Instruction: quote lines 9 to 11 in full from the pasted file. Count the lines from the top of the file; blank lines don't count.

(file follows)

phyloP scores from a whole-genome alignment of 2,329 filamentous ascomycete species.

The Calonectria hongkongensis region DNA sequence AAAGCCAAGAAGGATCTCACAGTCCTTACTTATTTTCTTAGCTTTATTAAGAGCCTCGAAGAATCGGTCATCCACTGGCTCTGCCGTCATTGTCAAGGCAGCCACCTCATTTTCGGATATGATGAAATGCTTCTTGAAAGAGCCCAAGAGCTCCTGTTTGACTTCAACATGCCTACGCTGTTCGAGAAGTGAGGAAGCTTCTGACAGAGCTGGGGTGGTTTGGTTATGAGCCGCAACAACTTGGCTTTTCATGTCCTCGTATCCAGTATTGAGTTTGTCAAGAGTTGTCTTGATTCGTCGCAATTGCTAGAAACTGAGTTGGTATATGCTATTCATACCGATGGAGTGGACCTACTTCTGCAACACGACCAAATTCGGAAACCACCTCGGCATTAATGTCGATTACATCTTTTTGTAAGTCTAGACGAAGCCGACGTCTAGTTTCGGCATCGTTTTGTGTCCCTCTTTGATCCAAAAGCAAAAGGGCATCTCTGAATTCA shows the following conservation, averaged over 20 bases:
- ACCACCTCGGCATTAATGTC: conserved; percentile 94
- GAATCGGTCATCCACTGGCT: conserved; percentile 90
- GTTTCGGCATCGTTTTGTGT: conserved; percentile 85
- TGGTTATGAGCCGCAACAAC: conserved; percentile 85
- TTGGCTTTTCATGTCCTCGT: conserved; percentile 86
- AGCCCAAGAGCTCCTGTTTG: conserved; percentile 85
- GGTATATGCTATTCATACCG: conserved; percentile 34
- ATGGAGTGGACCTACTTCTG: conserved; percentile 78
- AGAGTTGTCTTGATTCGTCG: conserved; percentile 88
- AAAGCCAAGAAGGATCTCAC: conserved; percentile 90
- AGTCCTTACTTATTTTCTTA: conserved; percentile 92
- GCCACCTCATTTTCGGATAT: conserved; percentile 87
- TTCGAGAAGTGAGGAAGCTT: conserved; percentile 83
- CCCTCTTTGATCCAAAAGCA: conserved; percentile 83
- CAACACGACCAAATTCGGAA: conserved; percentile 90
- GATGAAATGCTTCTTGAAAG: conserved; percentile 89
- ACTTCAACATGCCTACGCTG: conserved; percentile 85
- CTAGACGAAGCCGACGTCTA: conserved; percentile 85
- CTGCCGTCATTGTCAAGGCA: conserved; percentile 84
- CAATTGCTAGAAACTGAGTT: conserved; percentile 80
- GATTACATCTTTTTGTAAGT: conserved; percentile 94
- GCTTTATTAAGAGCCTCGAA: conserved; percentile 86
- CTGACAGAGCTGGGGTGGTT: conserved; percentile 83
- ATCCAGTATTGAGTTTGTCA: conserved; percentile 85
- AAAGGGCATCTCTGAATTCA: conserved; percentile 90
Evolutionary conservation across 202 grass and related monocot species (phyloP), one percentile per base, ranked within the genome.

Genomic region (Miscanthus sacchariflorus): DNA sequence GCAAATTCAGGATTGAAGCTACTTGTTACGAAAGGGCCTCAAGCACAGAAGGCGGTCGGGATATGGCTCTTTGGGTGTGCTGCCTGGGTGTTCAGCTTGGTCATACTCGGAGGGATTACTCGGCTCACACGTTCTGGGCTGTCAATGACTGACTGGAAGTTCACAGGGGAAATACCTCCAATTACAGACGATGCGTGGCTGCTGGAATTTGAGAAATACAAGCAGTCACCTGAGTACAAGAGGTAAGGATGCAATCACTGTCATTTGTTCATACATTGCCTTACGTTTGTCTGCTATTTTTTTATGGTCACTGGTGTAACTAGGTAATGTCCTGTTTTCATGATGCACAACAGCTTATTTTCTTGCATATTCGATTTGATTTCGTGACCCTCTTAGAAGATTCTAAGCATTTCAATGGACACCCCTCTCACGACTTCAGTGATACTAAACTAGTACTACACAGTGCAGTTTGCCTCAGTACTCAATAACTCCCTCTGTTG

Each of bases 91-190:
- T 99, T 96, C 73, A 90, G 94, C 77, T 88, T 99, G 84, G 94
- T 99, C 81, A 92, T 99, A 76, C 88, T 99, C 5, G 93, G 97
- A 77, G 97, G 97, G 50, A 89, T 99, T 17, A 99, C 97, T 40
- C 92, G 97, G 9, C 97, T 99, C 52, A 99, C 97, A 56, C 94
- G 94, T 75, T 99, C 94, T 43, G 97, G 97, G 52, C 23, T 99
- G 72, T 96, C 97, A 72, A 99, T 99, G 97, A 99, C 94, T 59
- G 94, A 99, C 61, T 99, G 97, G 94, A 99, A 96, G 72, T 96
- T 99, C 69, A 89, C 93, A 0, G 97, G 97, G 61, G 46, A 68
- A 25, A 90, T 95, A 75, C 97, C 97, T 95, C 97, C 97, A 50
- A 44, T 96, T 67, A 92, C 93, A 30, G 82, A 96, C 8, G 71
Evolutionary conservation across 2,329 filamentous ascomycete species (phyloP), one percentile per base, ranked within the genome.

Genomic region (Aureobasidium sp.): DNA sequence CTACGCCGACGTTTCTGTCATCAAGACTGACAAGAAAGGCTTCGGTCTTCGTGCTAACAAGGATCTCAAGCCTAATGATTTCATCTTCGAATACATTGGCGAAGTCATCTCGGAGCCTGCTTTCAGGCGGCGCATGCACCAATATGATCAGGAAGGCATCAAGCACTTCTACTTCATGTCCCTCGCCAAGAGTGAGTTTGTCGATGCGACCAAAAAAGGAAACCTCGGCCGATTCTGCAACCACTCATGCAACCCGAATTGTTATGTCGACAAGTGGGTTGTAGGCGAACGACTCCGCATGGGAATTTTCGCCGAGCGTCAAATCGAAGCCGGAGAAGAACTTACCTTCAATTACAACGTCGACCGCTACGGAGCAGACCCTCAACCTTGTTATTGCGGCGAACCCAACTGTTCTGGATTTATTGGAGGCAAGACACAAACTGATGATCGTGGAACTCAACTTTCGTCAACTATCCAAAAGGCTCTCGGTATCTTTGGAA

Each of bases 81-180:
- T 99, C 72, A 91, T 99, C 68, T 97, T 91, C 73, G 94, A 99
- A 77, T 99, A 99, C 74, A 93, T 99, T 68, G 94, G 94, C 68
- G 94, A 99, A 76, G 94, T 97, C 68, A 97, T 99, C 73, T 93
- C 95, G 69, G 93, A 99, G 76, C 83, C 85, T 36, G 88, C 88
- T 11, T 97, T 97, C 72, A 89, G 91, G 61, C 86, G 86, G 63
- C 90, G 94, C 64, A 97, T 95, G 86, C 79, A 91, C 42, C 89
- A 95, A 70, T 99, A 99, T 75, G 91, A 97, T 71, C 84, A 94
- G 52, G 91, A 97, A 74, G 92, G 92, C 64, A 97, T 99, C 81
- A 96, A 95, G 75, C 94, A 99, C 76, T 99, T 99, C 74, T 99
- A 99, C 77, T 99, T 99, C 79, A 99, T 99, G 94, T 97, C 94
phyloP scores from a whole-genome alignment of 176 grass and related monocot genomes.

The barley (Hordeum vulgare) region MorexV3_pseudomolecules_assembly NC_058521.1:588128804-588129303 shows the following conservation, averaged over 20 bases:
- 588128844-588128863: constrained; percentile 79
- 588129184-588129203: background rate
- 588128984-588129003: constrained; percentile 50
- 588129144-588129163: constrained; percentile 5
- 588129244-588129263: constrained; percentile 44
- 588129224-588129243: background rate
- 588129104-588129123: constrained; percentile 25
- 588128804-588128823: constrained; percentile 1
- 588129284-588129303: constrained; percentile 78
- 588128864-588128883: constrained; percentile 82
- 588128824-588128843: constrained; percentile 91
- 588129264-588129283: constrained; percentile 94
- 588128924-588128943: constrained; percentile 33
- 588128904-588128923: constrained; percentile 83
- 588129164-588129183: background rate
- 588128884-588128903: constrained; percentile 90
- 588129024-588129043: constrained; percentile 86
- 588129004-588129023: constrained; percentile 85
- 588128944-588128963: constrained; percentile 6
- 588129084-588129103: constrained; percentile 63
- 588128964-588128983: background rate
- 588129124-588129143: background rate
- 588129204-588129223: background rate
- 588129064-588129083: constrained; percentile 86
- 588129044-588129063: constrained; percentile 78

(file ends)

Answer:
- GGTATATGCTATTCATACCG: conserved; percentile 34
- ATGGAGTGGACCTACTTCTG: conserved; percentile 78
- AGAGTTGTCTTGATTCGTCG: conserved; percentile 88